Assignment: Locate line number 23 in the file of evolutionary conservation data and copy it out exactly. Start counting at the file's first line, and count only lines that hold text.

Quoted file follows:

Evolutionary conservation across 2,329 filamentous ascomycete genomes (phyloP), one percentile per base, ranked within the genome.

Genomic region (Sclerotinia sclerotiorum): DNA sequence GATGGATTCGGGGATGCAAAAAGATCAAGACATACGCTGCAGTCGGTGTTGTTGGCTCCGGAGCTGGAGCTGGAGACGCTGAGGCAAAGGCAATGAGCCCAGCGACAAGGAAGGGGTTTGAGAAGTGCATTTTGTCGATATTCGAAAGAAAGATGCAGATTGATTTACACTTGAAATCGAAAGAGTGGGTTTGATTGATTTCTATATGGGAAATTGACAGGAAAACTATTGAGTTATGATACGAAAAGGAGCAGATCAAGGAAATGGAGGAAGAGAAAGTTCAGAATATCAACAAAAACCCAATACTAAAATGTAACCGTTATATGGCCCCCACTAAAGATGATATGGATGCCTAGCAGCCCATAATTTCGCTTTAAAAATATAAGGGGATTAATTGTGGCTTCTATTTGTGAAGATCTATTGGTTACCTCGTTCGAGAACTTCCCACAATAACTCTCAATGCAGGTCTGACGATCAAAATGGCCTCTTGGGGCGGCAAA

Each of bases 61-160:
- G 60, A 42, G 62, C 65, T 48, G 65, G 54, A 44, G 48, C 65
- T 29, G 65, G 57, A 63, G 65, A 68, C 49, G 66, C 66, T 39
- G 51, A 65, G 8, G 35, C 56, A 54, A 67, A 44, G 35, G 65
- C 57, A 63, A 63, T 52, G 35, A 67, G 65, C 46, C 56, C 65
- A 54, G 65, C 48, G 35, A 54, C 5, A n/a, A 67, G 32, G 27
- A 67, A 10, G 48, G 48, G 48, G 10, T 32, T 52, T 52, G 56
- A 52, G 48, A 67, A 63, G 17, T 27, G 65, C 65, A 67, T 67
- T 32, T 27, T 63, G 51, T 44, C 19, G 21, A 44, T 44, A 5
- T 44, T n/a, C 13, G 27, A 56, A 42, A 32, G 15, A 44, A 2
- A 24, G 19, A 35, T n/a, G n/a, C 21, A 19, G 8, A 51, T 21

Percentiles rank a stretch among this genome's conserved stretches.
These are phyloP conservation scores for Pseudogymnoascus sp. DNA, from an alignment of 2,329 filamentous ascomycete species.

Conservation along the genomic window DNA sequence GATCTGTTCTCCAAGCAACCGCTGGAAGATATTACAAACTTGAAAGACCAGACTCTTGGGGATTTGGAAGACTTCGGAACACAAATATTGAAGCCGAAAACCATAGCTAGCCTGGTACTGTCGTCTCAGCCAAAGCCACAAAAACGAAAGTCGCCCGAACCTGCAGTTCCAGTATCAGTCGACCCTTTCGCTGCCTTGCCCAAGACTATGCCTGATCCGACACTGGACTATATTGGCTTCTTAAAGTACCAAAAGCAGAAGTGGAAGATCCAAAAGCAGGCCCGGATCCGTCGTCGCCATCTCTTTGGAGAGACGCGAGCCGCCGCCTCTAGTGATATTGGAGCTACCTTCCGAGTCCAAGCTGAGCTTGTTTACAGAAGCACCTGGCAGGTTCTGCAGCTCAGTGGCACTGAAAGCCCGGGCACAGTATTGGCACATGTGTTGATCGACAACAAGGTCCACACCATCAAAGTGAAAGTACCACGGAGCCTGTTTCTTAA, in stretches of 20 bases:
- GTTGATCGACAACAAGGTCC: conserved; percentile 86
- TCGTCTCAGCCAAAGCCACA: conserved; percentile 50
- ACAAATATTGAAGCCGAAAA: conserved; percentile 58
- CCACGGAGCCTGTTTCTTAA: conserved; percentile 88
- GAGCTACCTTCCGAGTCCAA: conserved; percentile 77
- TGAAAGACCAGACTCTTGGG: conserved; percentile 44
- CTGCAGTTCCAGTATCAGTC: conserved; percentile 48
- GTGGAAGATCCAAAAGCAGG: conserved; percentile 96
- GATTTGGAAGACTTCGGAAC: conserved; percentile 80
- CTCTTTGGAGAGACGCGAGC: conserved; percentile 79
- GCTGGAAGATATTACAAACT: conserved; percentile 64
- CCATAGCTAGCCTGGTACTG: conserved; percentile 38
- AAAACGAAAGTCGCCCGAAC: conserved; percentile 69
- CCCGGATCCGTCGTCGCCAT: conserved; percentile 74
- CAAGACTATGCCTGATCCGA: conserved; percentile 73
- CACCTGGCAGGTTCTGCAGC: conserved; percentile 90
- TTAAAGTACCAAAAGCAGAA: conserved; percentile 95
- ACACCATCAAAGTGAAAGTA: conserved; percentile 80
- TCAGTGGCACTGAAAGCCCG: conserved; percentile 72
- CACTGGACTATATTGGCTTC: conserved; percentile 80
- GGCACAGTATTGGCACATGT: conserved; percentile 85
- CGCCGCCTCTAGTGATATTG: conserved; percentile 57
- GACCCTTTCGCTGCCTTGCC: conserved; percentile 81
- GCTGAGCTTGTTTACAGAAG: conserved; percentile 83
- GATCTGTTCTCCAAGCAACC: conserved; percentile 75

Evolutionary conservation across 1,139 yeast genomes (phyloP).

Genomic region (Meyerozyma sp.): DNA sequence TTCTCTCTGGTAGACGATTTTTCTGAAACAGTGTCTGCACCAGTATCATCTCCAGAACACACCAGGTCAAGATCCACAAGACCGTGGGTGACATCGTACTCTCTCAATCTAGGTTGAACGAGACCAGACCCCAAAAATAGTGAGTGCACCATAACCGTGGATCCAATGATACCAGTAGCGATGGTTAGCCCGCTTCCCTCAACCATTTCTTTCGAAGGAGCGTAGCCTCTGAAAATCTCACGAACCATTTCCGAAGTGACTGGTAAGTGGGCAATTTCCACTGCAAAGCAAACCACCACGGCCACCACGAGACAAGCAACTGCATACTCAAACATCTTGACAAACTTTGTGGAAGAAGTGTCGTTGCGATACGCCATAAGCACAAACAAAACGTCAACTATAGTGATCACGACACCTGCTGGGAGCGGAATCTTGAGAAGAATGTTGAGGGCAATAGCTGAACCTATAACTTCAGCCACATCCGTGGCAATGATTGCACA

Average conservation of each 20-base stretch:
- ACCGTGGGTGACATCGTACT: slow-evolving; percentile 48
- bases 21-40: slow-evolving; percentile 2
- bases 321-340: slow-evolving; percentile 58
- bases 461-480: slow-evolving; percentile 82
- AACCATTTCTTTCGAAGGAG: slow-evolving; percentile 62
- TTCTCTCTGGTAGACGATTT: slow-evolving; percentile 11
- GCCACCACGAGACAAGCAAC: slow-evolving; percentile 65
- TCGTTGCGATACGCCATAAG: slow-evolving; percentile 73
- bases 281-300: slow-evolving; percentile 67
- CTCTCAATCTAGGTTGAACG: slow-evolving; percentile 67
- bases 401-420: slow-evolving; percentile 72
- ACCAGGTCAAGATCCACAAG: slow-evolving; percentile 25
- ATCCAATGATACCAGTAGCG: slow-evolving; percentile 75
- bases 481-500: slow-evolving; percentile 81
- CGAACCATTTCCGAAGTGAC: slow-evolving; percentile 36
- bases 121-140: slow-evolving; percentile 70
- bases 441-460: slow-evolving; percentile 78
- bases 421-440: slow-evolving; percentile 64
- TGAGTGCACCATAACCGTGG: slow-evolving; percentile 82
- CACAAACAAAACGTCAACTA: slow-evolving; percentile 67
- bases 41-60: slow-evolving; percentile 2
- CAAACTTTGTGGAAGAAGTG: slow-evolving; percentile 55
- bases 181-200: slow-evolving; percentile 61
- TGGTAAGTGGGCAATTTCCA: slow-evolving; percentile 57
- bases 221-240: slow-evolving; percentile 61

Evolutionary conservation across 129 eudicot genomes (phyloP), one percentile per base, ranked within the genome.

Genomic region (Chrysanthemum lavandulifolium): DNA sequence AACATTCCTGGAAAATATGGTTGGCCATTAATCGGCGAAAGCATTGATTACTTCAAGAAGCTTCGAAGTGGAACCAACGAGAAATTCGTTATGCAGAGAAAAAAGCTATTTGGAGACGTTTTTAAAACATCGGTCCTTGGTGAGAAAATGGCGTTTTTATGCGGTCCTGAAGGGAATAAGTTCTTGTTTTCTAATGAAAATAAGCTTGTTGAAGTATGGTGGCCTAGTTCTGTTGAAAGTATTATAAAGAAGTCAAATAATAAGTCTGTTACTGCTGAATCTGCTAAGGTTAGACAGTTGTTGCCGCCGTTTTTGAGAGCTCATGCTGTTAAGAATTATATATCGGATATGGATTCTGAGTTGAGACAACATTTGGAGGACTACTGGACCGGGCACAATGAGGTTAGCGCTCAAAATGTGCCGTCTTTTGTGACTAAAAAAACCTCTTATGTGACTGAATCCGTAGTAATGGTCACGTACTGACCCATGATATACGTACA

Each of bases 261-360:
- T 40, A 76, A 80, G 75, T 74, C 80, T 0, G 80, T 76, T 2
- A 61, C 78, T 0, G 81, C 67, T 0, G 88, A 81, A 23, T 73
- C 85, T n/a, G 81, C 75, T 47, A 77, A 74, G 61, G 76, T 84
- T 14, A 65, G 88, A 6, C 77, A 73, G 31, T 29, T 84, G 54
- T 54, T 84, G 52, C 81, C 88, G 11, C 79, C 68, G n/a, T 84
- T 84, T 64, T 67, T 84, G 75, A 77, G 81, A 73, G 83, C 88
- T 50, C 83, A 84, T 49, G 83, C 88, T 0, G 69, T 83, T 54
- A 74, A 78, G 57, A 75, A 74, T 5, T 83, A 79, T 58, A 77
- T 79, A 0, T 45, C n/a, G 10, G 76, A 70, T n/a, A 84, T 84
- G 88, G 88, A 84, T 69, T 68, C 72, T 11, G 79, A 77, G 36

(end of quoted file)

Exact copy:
- CTGCAGTTCCAGTATCAGTC: conserved; percentile 48